Likely working like a linear loaded quarter wave or possibly half wave.
Certainly a nearfield situtation, but vulnerable to hacking from the general area to include the next room over, or from just outside. Boo.
I also question the choice of frequency band, you should tell your son to investigate carefully on this issue, also I hope he is aware of the problems incurred by hackers with these types of devices.
An Insulin Pump hacked to turn on and keep pumping can and will kill the user.
There are also the "inadvertent" situations to consider carefully here. For example, RF interference from another device should never be able to activate - or inactivate - the medical device.
System design should then be governed by factors that pay attention to absolute failsafe, to include both hardware and software design. And, of course, RF considerations suc as frequency band, modulation scheme, password encryption and protection, this is not a trivial matter.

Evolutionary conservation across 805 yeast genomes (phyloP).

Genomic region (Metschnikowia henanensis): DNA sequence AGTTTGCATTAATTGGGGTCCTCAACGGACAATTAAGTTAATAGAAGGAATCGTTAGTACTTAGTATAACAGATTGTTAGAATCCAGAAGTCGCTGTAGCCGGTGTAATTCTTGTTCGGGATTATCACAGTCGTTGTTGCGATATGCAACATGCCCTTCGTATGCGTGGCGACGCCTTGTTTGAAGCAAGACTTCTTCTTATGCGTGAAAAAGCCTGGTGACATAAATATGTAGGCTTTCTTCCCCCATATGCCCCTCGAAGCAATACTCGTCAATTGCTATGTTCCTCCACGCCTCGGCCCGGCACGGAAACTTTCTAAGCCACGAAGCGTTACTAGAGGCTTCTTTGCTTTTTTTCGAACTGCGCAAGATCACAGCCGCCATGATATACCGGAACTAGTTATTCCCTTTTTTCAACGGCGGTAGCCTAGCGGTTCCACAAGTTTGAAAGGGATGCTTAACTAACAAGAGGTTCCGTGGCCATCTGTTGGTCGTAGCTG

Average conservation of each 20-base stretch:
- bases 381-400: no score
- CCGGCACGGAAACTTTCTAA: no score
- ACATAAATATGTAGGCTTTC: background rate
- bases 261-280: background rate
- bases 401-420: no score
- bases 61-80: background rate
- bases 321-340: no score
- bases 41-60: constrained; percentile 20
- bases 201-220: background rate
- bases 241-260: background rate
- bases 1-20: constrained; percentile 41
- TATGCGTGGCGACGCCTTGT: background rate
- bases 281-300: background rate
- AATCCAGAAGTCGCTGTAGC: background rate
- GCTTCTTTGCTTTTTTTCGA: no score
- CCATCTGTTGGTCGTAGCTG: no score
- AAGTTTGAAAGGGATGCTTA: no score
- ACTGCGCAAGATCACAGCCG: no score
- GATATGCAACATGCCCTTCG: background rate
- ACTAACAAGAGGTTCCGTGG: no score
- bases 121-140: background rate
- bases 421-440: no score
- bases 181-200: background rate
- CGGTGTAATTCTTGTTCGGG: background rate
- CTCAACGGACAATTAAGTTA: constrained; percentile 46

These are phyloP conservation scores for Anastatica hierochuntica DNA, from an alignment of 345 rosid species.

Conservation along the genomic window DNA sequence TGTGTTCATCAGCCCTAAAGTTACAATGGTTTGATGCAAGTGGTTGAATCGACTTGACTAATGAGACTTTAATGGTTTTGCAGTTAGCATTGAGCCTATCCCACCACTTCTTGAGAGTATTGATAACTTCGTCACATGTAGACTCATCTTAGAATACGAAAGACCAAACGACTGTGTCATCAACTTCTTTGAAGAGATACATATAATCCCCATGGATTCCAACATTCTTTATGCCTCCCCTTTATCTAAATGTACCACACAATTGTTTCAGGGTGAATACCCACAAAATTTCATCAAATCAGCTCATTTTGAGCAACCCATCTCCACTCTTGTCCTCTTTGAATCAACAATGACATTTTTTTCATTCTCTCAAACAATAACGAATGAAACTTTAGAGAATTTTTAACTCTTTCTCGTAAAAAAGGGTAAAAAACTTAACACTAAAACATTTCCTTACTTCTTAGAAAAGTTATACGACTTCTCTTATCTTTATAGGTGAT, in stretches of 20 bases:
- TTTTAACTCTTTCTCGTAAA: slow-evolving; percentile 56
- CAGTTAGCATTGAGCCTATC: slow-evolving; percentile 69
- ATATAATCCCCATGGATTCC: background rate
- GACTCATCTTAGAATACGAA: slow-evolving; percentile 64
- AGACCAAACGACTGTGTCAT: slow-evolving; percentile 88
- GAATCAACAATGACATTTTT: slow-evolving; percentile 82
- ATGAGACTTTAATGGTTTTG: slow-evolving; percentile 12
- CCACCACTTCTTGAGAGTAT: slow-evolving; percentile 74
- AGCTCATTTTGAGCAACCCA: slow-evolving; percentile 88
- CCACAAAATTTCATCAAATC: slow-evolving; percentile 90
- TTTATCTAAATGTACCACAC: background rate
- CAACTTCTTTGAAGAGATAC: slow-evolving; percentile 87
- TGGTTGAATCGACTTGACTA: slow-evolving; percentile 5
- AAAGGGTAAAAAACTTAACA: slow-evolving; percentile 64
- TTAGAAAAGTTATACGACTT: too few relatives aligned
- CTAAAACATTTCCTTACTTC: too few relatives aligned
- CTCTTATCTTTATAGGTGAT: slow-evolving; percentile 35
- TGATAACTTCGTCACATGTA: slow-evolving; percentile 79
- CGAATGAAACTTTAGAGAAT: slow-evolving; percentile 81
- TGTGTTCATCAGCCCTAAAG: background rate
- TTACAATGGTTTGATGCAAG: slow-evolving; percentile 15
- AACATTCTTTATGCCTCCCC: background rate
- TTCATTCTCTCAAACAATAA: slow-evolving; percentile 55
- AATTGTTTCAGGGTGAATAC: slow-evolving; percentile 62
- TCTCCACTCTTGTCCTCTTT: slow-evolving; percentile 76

I am assuming that it is very likely that your son is in development to answer these problems, as not only Insulin Pumps, but Pacemakers have recently been in the news as being unsecured in several ways. http://www.technewsdaily.com/7696-firewall-prevent-pacemaker-hacking.html
Websearch can bring up a whole lot more, including the findings at the last hacker's convention, in which not only the basic and rather easy radio comm situation, but the bad situation of passwording which blames both users for picking easy to crack passwords as well as designers for not encrypting same or using better programming schemes.